Canada's Condominium Magazine
More Canadians earn less than the average wage today than did so twenty years ago. The average wage is about $25 an hour, but the share of new jobs being created that pay less than that has been on the rise. Among Canadians in their prime working years, aged 25–54, more than half (53 per cent) earn less than that average wage, according to a new report from CIBC Capital Markets. Economist Benjamin Tal concludes that the quality of employment in Canada is on the decline, reflected in the “sluggish” growth of personal income. Most Canadian workers, a total of 6.3 million people, now fall within the wage range of 50 per cent to 100 per cent of the average wage.
Tal’s conclusion is supported by another study of Canadian employers, this one by recruitment specialists Hays Canada. Their annual survey of the job market in Canada finds that employers are optimistic heading into 2017, with a 19 per cent spike in confidence that the economy will improve. Businesses have reported gains over the past two years, the report finds, but they did not necessarily share the wealth with their employees. Their growth “did not translate into typical signs of advancement such as hiring and pay raises.”
There is one area of employment, however, that stands out for both its growth opportunities and its relatively high wages: construction. The Toronto Region Board of Trade released a report in October on the huge need for workers to build all the infrastructure that is planned in the Toronto area. The report, Building Infrastructure, Building Talent, says 147,000 jobs will need to be filled in construction between 2017 and 2031, 29,000 of those to replace workers soon to retire. As of February, 2015, according to Routes To. Employment, 40 per cent of construction workers today are between the ages of 45 and 64. Over the next four years, around 9,000 new workers will be needed per year. By 2028 the need will grow to 11,000 workers per year.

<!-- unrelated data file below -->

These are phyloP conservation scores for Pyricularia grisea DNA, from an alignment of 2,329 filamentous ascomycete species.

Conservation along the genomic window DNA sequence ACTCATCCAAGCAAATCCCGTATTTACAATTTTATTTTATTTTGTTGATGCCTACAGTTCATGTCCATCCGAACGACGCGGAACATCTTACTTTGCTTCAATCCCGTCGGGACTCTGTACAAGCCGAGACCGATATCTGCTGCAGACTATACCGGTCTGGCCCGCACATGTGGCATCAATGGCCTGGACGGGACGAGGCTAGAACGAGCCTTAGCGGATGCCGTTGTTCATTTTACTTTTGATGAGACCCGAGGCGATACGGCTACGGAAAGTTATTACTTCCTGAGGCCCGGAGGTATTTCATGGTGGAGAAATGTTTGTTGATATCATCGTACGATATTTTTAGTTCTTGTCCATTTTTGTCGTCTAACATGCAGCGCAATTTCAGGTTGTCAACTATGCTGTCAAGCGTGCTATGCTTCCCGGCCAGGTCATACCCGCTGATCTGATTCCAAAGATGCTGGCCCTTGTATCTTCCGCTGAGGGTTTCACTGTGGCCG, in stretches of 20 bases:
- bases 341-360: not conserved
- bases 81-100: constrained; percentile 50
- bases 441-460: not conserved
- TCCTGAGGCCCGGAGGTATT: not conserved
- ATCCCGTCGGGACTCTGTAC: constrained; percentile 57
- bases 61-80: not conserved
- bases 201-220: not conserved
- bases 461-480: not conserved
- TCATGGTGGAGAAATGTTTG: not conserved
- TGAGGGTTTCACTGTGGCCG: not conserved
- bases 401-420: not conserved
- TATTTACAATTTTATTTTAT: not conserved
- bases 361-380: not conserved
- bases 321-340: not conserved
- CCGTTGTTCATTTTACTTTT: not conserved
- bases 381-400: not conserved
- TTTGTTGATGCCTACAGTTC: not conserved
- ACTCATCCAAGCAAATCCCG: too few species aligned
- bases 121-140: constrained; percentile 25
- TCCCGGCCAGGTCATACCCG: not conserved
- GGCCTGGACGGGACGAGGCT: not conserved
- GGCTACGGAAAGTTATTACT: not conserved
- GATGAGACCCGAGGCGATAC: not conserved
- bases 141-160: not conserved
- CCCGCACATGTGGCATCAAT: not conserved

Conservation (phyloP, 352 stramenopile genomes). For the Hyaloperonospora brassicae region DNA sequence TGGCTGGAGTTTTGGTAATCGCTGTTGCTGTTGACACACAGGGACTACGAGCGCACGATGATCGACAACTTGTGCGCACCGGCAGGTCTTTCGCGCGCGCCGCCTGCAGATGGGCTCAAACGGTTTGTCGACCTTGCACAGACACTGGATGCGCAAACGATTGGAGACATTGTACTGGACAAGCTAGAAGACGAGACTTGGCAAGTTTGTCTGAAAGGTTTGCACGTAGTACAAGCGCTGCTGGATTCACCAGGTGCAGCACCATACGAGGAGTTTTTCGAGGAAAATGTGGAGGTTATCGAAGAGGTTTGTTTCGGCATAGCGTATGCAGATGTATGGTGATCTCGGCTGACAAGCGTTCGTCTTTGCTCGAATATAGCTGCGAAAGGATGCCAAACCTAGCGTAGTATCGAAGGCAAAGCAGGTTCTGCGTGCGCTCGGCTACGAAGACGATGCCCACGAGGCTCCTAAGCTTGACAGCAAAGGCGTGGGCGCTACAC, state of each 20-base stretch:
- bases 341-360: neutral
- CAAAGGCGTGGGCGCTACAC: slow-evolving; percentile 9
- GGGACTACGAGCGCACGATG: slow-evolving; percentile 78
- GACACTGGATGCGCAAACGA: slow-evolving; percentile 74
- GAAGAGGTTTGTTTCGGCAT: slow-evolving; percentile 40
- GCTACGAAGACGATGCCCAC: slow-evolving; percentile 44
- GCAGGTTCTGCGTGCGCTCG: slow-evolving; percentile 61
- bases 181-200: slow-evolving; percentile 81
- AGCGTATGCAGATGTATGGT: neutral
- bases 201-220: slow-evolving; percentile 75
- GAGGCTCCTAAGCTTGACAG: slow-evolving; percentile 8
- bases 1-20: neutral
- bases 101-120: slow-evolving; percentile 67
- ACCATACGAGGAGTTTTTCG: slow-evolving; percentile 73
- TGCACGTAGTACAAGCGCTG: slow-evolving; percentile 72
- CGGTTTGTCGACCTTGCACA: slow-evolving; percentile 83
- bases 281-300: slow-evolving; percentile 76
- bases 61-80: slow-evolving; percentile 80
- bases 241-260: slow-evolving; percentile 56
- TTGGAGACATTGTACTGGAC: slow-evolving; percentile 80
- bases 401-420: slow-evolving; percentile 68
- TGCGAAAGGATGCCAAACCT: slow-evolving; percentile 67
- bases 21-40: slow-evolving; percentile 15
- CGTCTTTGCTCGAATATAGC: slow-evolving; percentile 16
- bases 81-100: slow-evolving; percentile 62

While employers have different perspectives on resolving the resource question, they are in agreement that employers should be more involved in the training and sourcing of talent. They express a genuine desire to collaborate with other stakeholders, such as unions, community organizations, education providers and government, to develop the skilled workforce our region needs to realize its infrastructure agenda. Moreover, there is broad interest among employers to work with a chamber of commerce or industry association to form an employer task force on talent.
Despite the need for skilled workers, employers say construction can be a tough sell to young people. Just 11 per cent of current construction workers are between the ages of 15 and 24. While there is a wide range of occupations in the construction industry, employers express frustration at the difficulty of finding suitable workers. Some believe that young people today simply are not interested in construction careers, a belief supported by low completion rates for construction trades training (46 per cent) and apprenticeship programs. Educators are also concerned about barriers that hinder construction careers, one of which is said to be “low social acceptance.” The biggest challenge, according to one industry insider, is getting young people interested in the trades.